"And I repeat one more time: nothing will change until male attitudes change. Until you teach your male children how to behave. Until you inculcate the idea of human dignity, of that of respect for all human beings in your children, nothing will change. Teach your boys to be good, kind, decent children, and you will be opening a path for inculcation of values and principles that help in the formation of a solid personality that neither harms nor endorses a societal system that harms women.
"Nothing will change until men stop being 'men.' That will happen when men start to notice what other men do. When men start to stop men. When men tell men: enough. When men tell men: no more. When men tell men: time's up. The code of brotherhood that supports and encourages undesirable behaviour towards women must be broken." Towards children, one another, people in general.
Growing up in a world set in dark shades of patriarchy and women-are-second-class-disposable beings, I fought the system every step of the way, in ways big and small. Mostly, it was a fight in futility, but to not fight what I considered unjust was never even an option in my mind that was too stubborn to fit into any box created by my family that expected me to just be, society I never really felt a part of and the lines I was supposed to toe. My validation of my values came from an unexpected place. Just when I thought not much changed around me, something made me rethink it all. Someone, not something. My son.
The message is simple. The boys watching today will be the men of tomorrow. (Screenshot: YouTube)
My son, Musa, who will be 19 on January 26, and who I love beyond love, has made me understand what it is like to raise a boy, a young man, with all the characteristics of being a boy, a young man, without adhering to the age-old clichés of boys-will-be-boys-men-will-be-men.
You can be a good athlete, an A+ student, interested in drama, debate, computers, art and other student-y stuff, but that you can also be respectful to your teachers, non-confrontational with your class-fellows, respectful to custodial stuff at school, kind to the poor, wonderful with children, kind to those who are materially weaker, kind to animals, non-judgmental, believe in gender equality without ever being taught, ready to help a stranger, willing to give your pocket-money to help someone in need, bringing home stray dogs, never shout at anyone who is working for you, always be there when someone needs help in any form, step in when a child is being bullied, object when a female is being targeted, when two boys are pummeling one another, when a female is being talked down to, to interject when you see your mother shouting at anyone, to own up to a mistake, to say sorry, to make amends.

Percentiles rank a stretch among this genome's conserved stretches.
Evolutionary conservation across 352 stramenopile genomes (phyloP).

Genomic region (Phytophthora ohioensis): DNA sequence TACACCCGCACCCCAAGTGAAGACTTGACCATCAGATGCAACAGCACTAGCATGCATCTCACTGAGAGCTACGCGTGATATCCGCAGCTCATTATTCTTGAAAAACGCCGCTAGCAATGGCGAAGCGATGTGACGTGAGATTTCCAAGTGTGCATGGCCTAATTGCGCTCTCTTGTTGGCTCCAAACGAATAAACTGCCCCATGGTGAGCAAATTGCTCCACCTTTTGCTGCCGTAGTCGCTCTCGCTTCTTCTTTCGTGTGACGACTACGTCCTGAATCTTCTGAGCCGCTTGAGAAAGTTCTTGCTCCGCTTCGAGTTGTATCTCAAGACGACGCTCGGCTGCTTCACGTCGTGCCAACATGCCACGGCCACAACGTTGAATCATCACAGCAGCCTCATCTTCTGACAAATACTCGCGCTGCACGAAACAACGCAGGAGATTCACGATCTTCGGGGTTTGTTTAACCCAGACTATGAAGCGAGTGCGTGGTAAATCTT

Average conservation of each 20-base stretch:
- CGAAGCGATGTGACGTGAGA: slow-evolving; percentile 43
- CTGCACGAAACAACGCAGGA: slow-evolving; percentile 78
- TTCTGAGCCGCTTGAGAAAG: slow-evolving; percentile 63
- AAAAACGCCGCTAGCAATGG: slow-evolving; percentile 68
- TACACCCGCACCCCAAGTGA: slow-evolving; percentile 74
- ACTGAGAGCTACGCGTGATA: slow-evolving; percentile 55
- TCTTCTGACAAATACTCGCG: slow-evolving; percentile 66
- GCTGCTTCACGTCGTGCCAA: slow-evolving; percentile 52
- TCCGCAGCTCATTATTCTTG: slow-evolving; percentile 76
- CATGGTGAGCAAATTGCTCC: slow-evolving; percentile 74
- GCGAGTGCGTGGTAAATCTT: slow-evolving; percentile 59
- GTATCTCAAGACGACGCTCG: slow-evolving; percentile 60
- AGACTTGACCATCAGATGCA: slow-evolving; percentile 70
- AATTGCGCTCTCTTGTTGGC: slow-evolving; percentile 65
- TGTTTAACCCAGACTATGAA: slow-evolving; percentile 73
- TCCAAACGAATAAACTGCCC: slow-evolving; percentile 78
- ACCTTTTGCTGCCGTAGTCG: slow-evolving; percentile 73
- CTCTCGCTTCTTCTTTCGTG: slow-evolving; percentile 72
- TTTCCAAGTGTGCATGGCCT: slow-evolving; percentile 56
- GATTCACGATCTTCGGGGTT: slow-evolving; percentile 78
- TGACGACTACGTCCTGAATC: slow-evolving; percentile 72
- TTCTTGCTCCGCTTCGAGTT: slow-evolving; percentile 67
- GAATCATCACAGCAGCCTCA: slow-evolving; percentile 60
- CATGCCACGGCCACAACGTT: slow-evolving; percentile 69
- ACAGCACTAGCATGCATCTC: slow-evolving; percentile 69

You can be six feet tall, have a muscular body, love to be a goofball, be argumentative, spend hours on PlayStation and YouTube, take seven rides on the world's fastest roller coaster, swim in the sea, pat an angry-looking Rottweiler, eat fries and chocolates like fast food is going out of fashion, think the new girl in class is super pretty, and party all night. You still know where to draw a line, what not to do, how not to feel gender-superior, how not to cross a line with anyone, to understand a 'no' without it being worded, to not hurt, to stand up against unkindness and injustice, and to be good to people without making a big deal about it.
Thank you, Musa, for being the boy that you were, the best a young man can be. And for teaching me in my middle age how not to be judgmental, to just be good without binaries, to apologise for behaving foolishly, to be rational without losing my sh*t.
And thank you, Gillette, for making a beautiful ad that I as a woman, as a mother, love, and that my son thinks is utterly cool and totally relevant.